The truth is, most people don’t get to choose to be alive.  We are thrown into this world out of our volition and, I think—I hope—for most people, this does not matter.  You find purpose later on, you expect to be propelled forward by life as a given.  Isn’t that what being driven asks for? What keeps you going? What keeps you alive? Or are you just walking homeostasis? Are you just waiting for life to run out? 

I think I didn’t always take too well to the world of the living.  When a child is born, it’s almost like grafting a new piece of tissue on a pre-existing organism.  You want it to take, and grow and to be a part of what it has been placed onto.  You want it to somehow become an agent of good; something new that becomes intricately part of yourself and heals.  

Some part of me rejected the world.  Maybe I was born with this, maybe I began to reject it later on.  Maybe I was surrounded by impending death and I was just curious of what it is on the other side of life.  I would lie on my back and look at the ridges of the ceiling, close my eyes and wonder what it feels.  I wanted to empathize with my father who was dying, yet I could not.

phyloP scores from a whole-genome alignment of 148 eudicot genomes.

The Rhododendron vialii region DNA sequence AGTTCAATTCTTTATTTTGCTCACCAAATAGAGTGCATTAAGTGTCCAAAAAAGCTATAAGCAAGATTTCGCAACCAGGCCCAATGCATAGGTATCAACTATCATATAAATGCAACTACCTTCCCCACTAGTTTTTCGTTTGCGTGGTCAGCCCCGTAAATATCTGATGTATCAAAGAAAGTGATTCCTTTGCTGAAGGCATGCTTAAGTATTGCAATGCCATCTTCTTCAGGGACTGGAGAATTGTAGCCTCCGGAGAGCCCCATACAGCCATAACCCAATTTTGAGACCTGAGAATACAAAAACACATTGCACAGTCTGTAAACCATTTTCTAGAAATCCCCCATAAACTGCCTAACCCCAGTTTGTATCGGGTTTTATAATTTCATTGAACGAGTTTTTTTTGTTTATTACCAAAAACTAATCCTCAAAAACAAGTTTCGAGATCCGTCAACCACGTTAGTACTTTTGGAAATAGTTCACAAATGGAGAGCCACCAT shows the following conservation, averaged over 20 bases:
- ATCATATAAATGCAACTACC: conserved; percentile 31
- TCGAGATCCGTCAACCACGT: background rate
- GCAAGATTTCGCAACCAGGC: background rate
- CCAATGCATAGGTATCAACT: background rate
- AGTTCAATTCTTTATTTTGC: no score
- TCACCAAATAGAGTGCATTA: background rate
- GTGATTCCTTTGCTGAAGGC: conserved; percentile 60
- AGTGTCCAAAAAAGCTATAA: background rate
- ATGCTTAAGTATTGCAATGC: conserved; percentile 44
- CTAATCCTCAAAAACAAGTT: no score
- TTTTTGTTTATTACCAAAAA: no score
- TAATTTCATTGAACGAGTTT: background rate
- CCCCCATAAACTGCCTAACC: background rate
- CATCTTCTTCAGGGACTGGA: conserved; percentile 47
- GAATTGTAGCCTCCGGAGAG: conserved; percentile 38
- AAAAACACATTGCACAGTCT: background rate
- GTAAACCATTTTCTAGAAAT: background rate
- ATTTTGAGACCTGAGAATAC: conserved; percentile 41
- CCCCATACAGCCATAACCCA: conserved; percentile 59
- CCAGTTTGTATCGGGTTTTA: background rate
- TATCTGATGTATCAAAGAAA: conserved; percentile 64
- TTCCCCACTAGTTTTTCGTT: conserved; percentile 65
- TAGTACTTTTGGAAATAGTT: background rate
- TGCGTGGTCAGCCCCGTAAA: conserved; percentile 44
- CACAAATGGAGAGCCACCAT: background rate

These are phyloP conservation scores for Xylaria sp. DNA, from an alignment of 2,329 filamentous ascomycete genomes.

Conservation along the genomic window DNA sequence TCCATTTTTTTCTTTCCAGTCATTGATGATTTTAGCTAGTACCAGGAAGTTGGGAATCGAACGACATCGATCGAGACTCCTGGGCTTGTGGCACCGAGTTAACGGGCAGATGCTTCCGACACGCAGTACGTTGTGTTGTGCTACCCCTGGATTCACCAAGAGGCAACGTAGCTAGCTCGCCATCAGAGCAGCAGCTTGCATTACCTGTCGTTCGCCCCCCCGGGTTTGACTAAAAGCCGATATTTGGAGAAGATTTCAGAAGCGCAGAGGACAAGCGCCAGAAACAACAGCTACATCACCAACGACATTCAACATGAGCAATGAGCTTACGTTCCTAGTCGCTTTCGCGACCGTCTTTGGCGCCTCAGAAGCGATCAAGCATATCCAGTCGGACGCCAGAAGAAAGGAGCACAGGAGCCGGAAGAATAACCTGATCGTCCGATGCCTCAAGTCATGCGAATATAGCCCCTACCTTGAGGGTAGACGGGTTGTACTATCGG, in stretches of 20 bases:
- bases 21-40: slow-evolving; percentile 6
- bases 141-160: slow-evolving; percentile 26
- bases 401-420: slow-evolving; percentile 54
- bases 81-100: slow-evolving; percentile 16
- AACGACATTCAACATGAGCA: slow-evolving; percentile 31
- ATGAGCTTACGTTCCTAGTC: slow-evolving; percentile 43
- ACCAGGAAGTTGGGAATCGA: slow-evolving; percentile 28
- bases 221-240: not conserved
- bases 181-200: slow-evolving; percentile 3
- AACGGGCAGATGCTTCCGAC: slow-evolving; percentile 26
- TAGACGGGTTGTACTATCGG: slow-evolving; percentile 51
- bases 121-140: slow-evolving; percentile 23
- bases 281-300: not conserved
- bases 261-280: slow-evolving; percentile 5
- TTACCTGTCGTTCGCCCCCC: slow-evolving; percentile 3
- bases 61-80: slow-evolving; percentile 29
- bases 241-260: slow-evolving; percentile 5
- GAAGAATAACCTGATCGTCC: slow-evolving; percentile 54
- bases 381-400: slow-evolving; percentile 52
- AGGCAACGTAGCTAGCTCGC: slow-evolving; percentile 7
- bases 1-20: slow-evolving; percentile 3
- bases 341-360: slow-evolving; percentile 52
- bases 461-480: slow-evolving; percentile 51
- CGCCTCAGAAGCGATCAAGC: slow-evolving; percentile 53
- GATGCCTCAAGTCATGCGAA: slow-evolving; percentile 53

It’s scary to know that a part of you doesn’t hold.  No matter what you do, it tries to fly away from what it has been grafted onto.  How to be driven when you are torn into a direction that is not of this world.  How to be committed when everything you see, hear and feel is only half acknowledged by yourself.  Sometimes more, sometimes less; isn’t that formula infuriating.  

At a certain point, life presents you with the circumstances to choose.  It gives you the desperation, the freedom and the fog.  It brings to the front and center the fact that part of you has always rejected this program you’ve been in sewn onto.  It gives you things you don’t want to live through anymore and it gives you the means to reject it all completely. To become whole, and yet nothing.  Not everyone gets this choice—not everyone needs this choice—but occasionally it happens. I guess you just have to deal.